One of my wife's favorite games is Sagrada. The game play is simple, yet elegant, and it has both an excellent theme (building stained glass windows) and a stunning table presence. Around the same time of its release, a game with a similar mechanic (dice drafting) but completely different theme (high fantasy) was released. This game was called Roll Player and for the longest time, I avoided it because I was under two misconceptions - 1. that I didn't need a game so similar to Sagrada in my collection and 2. my wife would hate it and not play it. Both of these proved to be wrong, so today I am going to tell you about the game, its current expansion, and its future. Roll Player is a cleverly named dice game that hearkens back to the idea of rolling dice and creating a role-playing character in games like Dungeons and Dragons. The game plays 1 to 4 players (5 with the expansion Monsters and Minions), ages 10+. It takes approximately 60 to 90 minutes to play and the base game retails for $60 with the expansion retailing for $50. Let's setup the game! Setup 1. All players roll a die. The highest roll is the Start Player. Place all 73 dice into the dice bag (If playing with expansion add 7 additional dice and 11 Boost dice). 2. The start player chooses a Character Sheet (human, dwarf, elf, etc.) and picks a gender for their character. 3. Each player receives five Gold. 4. Have each player randomly draw a unique colored die from the bag. This determines their Class Card (paladin, cleric, etc.), which they will place on their Character Sheet. 5. Shuffle the Backstory Cards and Alignment Cards in two separate decks and deal one of each to all players, which they will also place on their Character Sheet. 6. Separate and shuffle the Market Cards based on the number of dots in the upper-right corner of the cards. Stack one-dot cards on top of two-dot cards to make the market deck. Deal out the initiative cards equal to one plus the number of players, placing one Gold on each initiative card that is neither first nor last. 7. Each player will draw dice from the Dice Bag equal to number of players plus four. Roll the dice, and place them on the attribute rows of your Character Sheet, going from left to right. 8. If playing with the expansion, find the six Monster Cards labeled 2+, and remove any of the monsters that match any player's Class color. Gather the Location CardsObstacle Cards, and Attack Cards. Shuffle each separately and set aside one card from each of the three categories. Separate and shuffle the Minion Cards based on the number of dots in the upper-right corner of the cards. Stack one-dot cards on top of two-dot cards to make the minion deck. Remove the top seven cards from the deck to the box, and then reveal the top card, placing it face up on top. Game Play 1. Roll Phase - The Start Player draws dice from the bag equal to the number of players plus one. He then numerically arranges the dice from least to greatest, placing one on each initiative card. 2. Dice Phase - Beginning with the Start Player and going clockwise, each player will take an initiative card, the die off of it, and any gold that might be on the card. He then places the dice in an attribute row (again going left to right) on his Character Sheet and may perform an attribute action. (For example, placing a dice in the Strength attribute row, allows you to flip one die to its opposite side, i.e., a one can become a six.) 3. Market Phase - Starting with the lowest initiative and going in numerical order, players have the opportunity to buy a Market Card, discard a card from the market and gain two Gold, or go on a hunt (if playing with the expansion). 4. Cleanup Phase - All unused charisma tokens are discarded. One Skill Card per player may be turned upright. The market is reset. The initiative cards are returned and gold is placed on the appropriate cards. The new Start Player is given the dice bag and we return to the Roll Phase. The game end is triggered when all players have filled all six of their attribute rows. If playing with the expansion, you then gather any combat dice you have earned, and each player has an opportunity to battle the Monster. Final scores are calculated based on dice placement in attribute rows, class color dice, Alignment CardBackstory Card, Market Cards, and the Monster Card. High score is the winner. Review At its core, this game is an abstract game of maximizing your points through optimal dice placement and the cards you purchase. It is a thinkier and meatier version of Sagrada, which is something I like but not everyone will like. What is great about this game, opposed to Sagrada, is that there is a lot more mitigation from unlucky dice rolls. If you get stuck with bad dice, you have a way to move them, flip them, increase/decrease them. Sagrada offers this, but to a much lesser degree. Another aspect that makes this game superior to Sagrada is that you will get to fill your entire board. Sagrada you can be left with holes, due to people taking dice you need or just bad rolls. In Roll Player, every slot will be filled and this is very satisfying. One of my favorite aspects of Roll Player is the theme. With the various weapons, armors, traits, backstory, etc. this game will ooze theme if you let it. Like any role-playing game, you just have to play along! Another great aspect of the game is the replay value. There are so many different characters, traits, backstories, cards, etc. that each game will be different. The biggest/only negative I had with the game is the conclusion. You spend your whole time making this amazing character, set to explore, quest, and conquer and then the game ends. It's like the old saying, "all dressed up and nowhere to go." This is remedied a bit with the expansion, as at the end you get to test out your character and have him defeat a monster. Additionally, there are two Kickstarter projects aimed for this year that expand the universe of this game. The first one is called Roll Player Adventures, which is a cooperative storybook game that lets you take the characters you made in Roll Player and play with them in this game. The other is the second expansion entitled Fiends and Familiars. In this expansion, you get to have pets (or familiars) and a whole slew of other cards that add more replay value to the game and new strategies to explore. I can't wait for the expansion, and am tentatively optimistic for the Adventure game, but am reserving judgment until I know more. Overall, I found this to be a highly enjoyable game and one that I would play whenever asked. It is different enough from Sagrada that I don't mind having both in my collection. Be sure to check out the creator's website for a promotional Frogkin character and/or metal coins because everyone loves metal coins and they complement the other quality components in the game perfectly.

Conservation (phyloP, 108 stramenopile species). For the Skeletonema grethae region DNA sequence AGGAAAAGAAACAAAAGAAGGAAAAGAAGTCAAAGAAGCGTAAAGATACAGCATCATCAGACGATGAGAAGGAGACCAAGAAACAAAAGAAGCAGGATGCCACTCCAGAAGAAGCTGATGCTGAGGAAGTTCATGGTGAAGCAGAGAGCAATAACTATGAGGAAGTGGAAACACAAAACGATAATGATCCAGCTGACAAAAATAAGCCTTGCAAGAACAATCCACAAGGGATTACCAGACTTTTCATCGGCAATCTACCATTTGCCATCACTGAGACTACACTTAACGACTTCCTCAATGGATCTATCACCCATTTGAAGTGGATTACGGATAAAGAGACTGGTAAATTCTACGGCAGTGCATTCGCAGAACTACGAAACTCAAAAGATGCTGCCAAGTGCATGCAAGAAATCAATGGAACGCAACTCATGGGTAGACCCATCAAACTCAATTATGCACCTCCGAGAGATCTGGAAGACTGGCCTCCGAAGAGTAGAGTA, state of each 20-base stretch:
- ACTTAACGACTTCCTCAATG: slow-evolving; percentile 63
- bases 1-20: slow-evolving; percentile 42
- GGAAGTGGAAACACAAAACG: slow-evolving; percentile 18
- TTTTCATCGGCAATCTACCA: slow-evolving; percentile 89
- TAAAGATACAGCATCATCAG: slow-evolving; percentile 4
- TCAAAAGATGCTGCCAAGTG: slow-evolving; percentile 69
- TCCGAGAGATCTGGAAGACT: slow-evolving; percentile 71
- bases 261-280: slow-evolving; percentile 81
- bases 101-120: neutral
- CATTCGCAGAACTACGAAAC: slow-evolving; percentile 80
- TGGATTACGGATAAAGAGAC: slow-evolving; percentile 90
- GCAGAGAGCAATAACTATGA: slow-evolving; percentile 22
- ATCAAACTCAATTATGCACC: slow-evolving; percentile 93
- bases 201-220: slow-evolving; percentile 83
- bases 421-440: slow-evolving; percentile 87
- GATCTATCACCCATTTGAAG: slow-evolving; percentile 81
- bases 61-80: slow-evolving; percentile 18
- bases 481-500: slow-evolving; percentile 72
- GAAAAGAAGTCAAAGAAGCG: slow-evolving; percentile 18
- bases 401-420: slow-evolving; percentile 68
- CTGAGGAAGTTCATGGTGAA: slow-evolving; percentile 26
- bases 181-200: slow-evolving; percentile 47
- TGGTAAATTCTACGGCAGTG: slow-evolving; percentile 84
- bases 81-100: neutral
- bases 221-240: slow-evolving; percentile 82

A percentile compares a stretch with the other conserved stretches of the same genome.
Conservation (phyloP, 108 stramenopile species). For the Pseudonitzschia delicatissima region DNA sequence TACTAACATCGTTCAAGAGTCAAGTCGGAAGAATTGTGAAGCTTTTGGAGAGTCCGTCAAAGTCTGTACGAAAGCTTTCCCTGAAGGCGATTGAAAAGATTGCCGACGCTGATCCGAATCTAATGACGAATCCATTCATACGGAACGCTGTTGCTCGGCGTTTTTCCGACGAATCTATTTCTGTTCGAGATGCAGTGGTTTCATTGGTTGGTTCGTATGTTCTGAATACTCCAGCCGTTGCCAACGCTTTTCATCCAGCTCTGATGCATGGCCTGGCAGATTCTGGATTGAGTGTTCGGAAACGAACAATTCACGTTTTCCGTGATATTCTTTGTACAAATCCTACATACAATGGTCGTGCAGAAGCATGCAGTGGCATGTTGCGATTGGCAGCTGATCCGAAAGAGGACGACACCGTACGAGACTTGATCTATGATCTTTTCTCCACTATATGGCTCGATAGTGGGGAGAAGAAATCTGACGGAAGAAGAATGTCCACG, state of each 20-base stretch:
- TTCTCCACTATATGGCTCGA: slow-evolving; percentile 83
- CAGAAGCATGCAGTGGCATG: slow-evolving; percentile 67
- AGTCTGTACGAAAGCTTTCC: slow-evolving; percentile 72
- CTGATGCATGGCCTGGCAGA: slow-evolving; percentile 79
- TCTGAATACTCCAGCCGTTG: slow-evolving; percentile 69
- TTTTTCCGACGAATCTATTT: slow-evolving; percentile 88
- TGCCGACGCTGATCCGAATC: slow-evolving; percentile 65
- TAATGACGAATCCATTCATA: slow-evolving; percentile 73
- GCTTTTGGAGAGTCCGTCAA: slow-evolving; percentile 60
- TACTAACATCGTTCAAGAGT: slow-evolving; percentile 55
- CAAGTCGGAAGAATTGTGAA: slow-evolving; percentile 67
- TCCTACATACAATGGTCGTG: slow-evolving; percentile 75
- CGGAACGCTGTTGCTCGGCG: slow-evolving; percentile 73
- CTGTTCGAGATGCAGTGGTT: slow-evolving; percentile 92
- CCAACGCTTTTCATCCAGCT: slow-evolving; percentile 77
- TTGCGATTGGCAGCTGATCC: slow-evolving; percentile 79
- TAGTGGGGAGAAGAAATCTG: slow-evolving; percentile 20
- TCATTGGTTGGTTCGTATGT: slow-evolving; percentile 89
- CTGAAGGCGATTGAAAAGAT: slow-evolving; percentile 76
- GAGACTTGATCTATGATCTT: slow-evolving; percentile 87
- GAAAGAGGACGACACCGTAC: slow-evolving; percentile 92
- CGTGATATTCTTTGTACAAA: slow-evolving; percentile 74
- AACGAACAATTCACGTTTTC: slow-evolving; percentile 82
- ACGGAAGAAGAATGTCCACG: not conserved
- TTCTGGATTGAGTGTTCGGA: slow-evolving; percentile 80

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Copyright 2019 Stuart Dunn